After the aorta, the pulmonary arteries are the most common site of arterial involvement among the pulmonary manifestations in patients with BD[4]. PAAs associated with BD tend to be multiple, as seen in our patient. The hemoptysis is the commonest symptom of PAA in BD, and one of the leading causes of death[5]. In the present case there was no hemoptysis. The aneurysms of the pulmonary arteries, with or without thrombosis, are typical manifestation of BD[6]. Tunacı et al. reported mural thrombotic changes during regression of PAAs[7]. The underlying pathophysiologic process is inflammation of the vasa vasorum of the tunica media, which causes destruction of the elastic fibers of the media and dilatation of the vessel lumen. Thickening of the vessel wall is caused by inflammation and infiltration by lymphocytes, plasma cells and neutrophils. Thrombosis of the pulmonary arteries in BD is usually an in situ thrombosis[2, 8]. Because the main problem is the inflammation of pulmonary arteries, the main stay of treatment should be the anti-inflammatory and immunosuppressive agents in patients with PAA and BD. A combination of cyclophosphamide and methylprednisolone is used most frequently in patients with PAA[9]. We know that anticoagulant therapy could increase the risk of aneurysmal rupture and anticoagulant drugs might be unnecessary in BD[5]. Mehta et al. reported a case with in situ thrombosis with BD[10]. They reported the patient had remained clinically stable with no further episodes of hemoptysis with immunosuppressive treatment including dexamethasone and cyclophosphamide[10]. However, there was no radiologically demonstrated efficacy of immunosuppressive treatment on in situ thrombosis. The aim of this report has been to demonstrate the effectiveness of immunosuppressive treatment on in situ thrombosis with PAA in a patient with BD. Contrast-enhanced thorax CT revealed the in situ thrombosis on the wall of PAAs. After the immunosuppressive treatment the in situ thrombosis was completely resolved and PAAs were reduced.

In conclusion, inflammation in pulmonary arteries is causing in situ thrombosis and it contributes to the development of PAAs in patients with BD. The anti-inflammatory and immunosuppressive drugs are essential for the treatment of in situ thrombosis and PAAs in patients with BD.

Consent

Written informed consent was obtained from the patient for publication of this Case report and any accompanying images. A copy of the written consent is available for review by the Editor-in-Chief of this journal.

Declarations

Authors’ Affiliations

(1)
Faculty of Medicine, Department of Pulmonary Medicine, RizeUniversity
(2)
Department of Radiology, RizeEducation and Research Hospital

References

  1. Behçet H: Überrezidivierende, aphtöse, durchein virus verursachtegescwüre am mund, auge und an den genitalen. Dermatol Wochenschr. 1937, 105: 1152-1157.Google Scholar
  2. Yılmaz S, Cimen KA: Pulmonary artery aneurysms in Behçet’s disease. Rheumatol Int. 2010, 30: 1401-1403. 10.1007/s00296-009-1092-3.View ArticlePubMedGoogle Scholar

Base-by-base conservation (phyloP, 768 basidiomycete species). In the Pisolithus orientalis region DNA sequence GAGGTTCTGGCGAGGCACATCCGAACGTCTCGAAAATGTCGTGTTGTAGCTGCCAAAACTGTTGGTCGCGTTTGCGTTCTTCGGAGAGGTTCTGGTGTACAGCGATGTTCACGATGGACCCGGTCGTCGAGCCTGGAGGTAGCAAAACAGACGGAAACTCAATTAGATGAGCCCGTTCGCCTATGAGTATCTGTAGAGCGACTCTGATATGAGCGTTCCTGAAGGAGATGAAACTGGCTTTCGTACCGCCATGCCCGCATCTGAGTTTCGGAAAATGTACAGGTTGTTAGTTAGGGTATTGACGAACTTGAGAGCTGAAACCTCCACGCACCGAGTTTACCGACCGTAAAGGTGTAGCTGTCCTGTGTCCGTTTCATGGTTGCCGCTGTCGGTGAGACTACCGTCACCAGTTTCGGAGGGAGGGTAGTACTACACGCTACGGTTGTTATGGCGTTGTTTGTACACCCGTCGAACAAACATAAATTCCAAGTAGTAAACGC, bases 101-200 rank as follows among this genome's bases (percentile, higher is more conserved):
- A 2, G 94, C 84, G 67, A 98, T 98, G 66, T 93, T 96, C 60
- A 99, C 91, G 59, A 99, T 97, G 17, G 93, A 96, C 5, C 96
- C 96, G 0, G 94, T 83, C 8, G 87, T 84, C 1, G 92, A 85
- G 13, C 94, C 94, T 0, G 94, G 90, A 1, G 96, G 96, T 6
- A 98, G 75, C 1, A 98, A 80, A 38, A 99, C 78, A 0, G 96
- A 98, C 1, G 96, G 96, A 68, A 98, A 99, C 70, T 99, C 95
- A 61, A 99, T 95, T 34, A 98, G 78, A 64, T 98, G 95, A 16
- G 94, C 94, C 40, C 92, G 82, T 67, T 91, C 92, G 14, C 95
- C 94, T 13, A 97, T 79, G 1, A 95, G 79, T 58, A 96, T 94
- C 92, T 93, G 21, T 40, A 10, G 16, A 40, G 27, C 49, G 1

3. Ahn JK, Lee YS, Jeon CH, Koh EM, Cha H-S: Treatment of venous thrombosis associated with Behçet’s disease: immunosuppressive therapy alone versus immunosuppressive therapy plus anticoagulation. Clin Rheumatol. 2008, 27: 201-205. 10.1007/s10067-007-0685-z.View ArticlePubMedGoogle Scholar
  4. Yoon YH, Kim KH, Baek WK, Kim JT, Shon KH, Kim YS: Pulmonary artery pseudoaneursym in a patient with Behçet disease. J Thorac Cardiovasc Surg. 2004, 127: 290-592.View ArticleGoogle Scholar
  5. Erkan F, Gul A, Tasalı E: Pulmonary manifestations of Behçet’s disease. Thorax. 2001, 56: 572-578. 10.1136/thorax.56.7.572.PubMed CentralView ArticlePubMedGoogle Scholar
  6. Hiller N, Lieberman S, Chajek-Shaul T, Bar-Ziv J, Shaham D: Thoracic manifestations of Behçet Disease at CTI. Radiographics. 2004, 24: 801-808. 10.1148/rg.243035091.View ArticlePubMedGoogle Scholar
  7. Tunacı M, Ozkorkmaz B, Tunacı A: CT findings of pulmonary artery aneurysms during treatment for Behçet’s disease. Am J Roentgenol. 1999, 172: 729-733.View ArticleGoogle Scholar
  8. Raz I, Okon E, Chajek-Shaul T: Pulmonary manifestations in Behçet’s syndrome. Chest. 1989, 95: 585-589. 10.1378/chest.95.3.585.View ArticlePubMedGoogle Scholar
  9. Fresko I, Yurdakul S, Hamuryudan V: The management of Behçet’s syndrome. Ann Med Interne. 1999, 150: 576-581.Google Scholar
  10. Mehta AA, Jose W, Balamugesh C: Right hilar mass with hemoptysis: An unusual presentation of uncommon disorder. Lung India. 2011, 28 (4): 306-308. 10.4103/0970-2113.85698.PubMed CentralView ArticlePubMedGoogle Scholar

Copyright

© Ozkaya et al.; licensee BioMed Central Ltd. 2012

This article is published under license to BioMed Central Ltd. This is an Open Access article distributed under the terms of the Creative Commons Attribution License (http://creativecommons.org/licenses/by/2.0), which permits unrestricted use, distribution, and reproduction in any medium, provided the original work is properly cited.

Advertisement